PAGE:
The husband of Alsu Kurmasheva, a journalist jailed in Russia on accusations that she failed to register as a foreign agent, is calling on the U.S. government to declare her "wrongfully detained."
Kurmasheva, an American-Russian dual citizen, was detained on October 18. Authorities ordered her held until at least December 5.
The editor works with the Tatar-Bashkir service for Radio Free Europe/Radio Liberty, or RFE/RL. She and her media outlet deny the charges against her.
In his first public comments since Kurmasheva's detention, her husband, Pavel Butorin, is urging the United States to classify the journalist as "wrongfully detained," which would open additional government resources to help secure her release.
"We're already very grateful for the support that we are receiving," Butorin told VOA's sister outlet RFE/RL. "This is a very important designation, the kind that comes from the United States government and from the State Department."
Butorin, like Kurmasheva, works from the RFE/RL offices in Prague. Butorin heads Current Time TV, a Russian-language TV and digital network led by RFE/RL in partnership with VOA.
"There is nothing we want to happen more than to get Alsu back. My children need her. I need my wife back," Butorin said.
The journalist had traveled to Russia in May for a family emergency. When she tried to return to Prague in June, her passports were confiscated. She was waiting for those documents to be returned when authorities detained her on October 18.
Now, Kurmasheva is facing five years in prison for allegedly violating Russia's "foreign agent" law.
Moscow says its foreign agent law is a response to the U.S. Foreign Agent Registration Act, but analysts say that the Kremlin uses the designation to target critics.
Russia designated the U.S. Congress-funded RFE/RL a foreign agent in 2020.
The independent network refused to comply with the requirement to register as a foreign agent, saying it would be an invasion of its editorial processes and would limit the ability of the network to work.
U.S. officials and the U.N. Human Rights Office, along with media freedom and human rights groups, have called on Moscow to release Kurmasheva.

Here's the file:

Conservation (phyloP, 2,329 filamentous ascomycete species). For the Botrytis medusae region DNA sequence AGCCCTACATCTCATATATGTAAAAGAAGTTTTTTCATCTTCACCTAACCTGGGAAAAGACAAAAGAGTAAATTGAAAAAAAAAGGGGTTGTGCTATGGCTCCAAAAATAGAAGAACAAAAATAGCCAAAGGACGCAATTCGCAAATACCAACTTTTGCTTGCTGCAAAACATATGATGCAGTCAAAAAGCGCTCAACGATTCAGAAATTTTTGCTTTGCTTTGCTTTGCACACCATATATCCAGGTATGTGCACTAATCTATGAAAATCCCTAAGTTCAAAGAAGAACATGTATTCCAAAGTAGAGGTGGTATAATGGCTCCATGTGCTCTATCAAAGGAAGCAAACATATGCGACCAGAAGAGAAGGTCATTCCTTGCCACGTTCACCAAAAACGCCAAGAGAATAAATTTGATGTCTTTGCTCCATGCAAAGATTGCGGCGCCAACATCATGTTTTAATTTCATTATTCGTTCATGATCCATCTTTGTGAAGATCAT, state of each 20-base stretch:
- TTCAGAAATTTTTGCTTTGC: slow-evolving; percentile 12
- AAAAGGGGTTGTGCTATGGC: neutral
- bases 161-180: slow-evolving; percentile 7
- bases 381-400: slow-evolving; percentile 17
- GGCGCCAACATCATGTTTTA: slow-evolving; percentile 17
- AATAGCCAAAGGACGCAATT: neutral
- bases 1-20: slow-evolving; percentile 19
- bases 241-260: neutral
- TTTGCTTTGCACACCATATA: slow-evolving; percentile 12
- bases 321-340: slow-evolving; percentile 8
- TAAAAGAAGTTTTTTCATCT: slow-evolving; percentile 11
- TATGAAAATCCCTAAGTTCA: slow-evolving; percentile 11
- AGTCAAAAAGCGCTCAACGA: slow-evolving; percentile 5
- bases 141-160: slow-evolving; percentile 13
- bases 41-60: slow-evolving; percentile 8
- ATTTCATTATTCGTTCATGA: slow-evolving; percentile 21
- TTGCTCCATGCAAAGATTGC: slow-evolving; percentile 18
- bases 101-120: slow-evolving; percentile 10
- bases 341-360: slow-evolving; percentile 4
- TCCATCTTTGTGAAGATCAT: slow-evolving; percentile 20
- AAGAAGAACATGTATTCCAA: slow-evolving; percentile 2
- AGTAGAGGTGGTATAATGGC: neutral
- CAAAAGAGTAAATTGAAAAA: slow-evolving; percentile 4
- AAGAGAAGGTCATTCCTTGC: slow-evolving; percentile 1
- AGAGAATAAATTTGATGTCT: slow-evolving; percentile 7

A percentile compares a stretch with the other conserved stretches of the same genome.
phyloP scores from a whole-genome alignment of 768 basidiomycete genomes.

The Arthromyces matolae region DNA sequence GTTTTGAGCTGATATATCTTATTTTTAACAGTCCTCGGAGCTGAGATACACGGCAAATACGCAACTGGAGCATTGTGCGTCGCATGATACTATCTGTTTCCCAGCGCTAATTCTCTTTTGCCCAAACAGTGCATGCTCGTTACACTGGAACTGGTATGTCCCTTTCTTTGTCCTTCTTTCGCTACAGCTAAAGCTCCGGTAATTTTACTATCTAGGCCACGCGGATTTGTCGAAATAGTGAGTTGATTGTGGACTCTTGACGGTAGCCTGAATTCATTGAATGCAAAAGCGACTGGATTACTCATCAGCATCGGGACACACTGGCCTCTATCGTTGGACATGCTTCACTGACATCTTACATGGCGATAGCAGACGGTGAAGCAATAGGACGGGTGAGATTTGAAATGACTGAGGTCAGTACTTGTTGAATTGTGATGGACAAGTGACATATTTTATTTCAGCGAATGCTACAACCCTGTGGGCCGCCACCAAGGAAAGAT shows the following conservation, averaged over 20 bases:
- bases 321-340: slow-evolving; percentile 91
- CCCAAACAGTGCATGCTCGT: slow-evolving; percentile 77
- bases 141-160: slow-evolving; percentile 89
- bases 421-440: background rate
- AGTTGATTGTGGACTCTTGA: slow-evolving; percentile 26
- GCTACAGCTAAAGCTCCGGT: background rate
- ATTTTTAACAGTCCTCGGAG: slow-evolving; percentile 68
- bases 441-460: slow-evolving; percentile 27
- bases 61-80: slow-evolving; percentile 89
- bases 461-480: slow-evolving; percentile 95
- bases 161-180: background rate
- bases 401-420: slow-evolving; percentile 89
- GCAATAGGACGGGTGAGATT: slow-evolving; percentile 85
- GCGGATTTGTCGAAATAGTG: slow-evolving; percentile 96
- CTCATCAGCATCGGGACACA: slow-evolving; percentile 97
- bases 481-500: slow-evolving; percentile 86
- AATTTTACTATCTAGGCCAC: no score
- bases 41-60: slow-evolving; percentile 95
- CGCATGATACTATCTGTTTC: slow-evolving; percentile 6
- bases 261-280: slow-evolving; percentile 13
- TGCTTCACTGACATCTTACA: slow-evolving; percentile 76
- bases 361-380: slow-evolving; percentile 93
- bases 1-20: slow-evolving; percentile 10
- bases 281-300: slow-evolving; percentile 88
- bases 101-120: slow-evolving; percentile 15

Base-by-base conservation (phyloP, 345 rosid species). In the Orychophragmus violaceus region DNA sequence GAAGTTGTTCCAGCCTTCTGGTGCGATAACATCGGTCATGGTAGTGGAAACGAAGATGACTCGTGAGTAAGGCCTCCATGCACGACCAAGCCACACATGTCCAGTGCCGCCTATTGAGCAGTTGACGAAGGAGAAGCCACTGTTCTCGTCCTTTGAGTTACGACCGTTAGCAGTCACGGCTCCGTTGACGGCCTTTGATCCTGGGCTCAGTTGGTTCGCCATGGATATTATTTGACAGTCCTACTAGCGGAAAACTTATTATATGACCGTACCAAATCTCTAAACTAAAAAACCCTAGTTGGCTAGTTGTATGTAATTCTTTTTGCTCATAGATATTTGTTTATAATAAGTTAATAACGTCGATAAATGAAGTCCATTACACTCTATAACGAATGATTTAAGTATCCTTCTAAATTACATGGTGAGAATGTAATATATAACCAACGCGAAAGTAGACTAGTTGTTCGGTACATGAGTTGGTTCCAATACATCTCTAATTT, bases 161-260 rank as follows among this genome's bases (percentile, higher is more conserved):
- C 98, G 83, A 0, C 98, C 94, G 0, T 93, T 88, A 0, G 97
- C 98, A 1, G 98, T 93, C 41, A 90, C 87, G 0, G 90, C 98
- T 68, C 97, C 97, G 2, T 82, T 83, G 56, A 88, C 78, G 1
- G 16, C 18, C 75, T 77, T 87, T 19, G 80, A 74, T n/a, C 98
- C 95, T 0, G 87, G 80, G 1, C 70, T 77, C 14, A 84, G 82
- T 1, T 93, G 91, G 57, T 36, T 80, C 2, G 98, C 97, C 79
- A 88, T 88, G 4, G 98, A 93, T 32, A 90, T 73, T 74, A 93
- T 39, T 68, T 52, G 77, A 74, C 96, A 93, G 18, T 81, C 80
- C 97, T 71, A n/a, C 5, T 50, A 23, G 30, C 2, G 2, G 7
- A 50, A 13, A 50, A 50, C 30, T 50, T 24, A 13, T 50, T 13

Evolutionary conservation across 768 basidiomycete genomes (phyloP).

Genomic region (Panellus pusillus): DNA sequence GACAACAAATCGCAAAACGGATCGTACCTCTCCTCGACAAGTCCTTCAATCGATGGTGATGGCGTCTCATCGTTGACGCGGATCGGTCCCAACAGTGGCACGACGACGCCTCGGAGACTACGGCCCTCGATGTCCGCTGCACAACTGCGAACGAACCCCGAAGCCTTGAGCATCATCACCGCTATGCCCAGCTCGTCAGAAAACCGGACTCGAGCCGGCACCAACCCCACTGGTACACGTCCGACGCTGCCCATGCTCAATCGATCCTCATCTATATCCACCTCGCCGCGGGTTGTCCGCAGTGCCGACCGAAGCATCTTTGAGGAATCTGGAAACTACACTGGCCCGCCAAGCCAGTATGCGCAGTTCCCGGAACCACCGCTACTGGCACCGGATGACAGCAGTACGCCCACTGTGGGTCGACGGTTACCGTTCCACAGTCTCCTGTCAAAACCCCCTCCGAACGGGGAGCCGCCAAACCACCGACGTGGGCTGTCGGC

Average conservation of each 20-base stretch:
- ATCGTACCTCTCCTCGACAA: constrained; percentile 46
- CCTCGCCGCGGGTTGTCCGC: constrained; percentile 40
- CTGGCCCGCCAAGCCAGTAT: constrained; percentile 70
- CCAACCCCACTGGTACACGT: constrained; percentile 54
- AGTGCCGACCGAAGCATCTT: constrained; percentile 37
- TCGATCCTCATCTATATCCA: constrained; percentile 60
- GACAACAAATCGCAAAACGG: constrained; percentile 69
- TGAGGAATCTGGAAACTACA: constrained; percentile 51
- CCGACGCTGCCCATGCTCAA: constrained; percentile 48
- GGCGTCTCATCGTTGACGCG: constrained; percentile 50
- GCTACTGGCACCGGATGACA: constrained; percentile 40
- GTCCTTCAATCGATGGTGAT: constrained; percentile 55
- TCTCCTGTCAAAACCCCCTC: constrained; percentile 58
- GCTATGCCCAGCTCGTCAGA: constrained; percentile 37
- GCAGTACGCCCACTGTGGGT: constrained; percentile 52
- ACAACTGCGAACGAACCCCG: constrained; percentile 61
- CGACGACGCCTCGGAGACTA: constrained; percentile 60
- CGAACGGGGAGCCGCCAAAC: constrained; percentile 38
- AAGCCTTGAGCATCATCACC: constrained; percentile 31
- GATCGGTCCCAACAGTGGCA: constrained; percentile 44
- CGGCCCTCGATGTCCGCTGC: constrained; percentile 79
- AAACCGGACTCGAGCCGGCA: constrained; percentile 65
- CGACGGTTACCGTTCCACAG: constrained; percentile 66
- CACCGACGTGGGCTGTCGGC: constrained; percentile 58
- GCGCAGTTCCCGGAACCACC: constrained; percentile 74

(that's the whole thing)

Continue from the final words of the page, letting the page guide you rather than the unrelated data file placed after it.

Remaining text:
"This appears to be another case of the Russian government harassing U.S. citizens," State Department spokesperson Matthew Miller said in October.
Russia's Washington embassy did not immediately reply to VOA's email requesting comment.
One of two journalists detained this year
Kurmasheva is the second American journalist jailed in Russia this year.
In March, Russian authorities detained American Wall Street Journal reporter Evan Gershkovich on espionage charges that he, his employer and the U.S. government deny.
Declared wrongfully detained by the U.S. government, Gershkovich, 32, is in pre-trial detention until at least November 30. The detention period has been twice extended and appeals for bail denied.
"It's really hard to believe that our colleague, Wall Street Journal reporter Evan Gershkovich, has now been wrongfully detained for more than six months," Almar Latour, chief executive of Dow Jones and publisher of The Wall Street Journal, said Tuesday at an Atlantic Council event about threats facing foreign correspondents.
"In 2023, journalism is under attack. Make no mistake about it," Latour said.
Paul Beckett, an assistant editor at the Journal who is focused on securing Gershkovich's release, said the reporter is "in pretty decent shape" considering the circumstances. He added that the letters of support Gershkovich receives mean "a massive amount."
The jailings of Gershkovich and Kurmasheva underscore global threats facing press freedom.
At the end of 2022, a record high of 363 reporters were jailed around the world, according to research by the Committee to Protect Journalists. Of those, 19 were detained in Russia.
"The environment for journalists everywhere has deteriorated dramatically in recent years, and that's in part because we're seeing a global decline in democracy," CPJ president Jodie Ginsberg said at the Atlantic Council.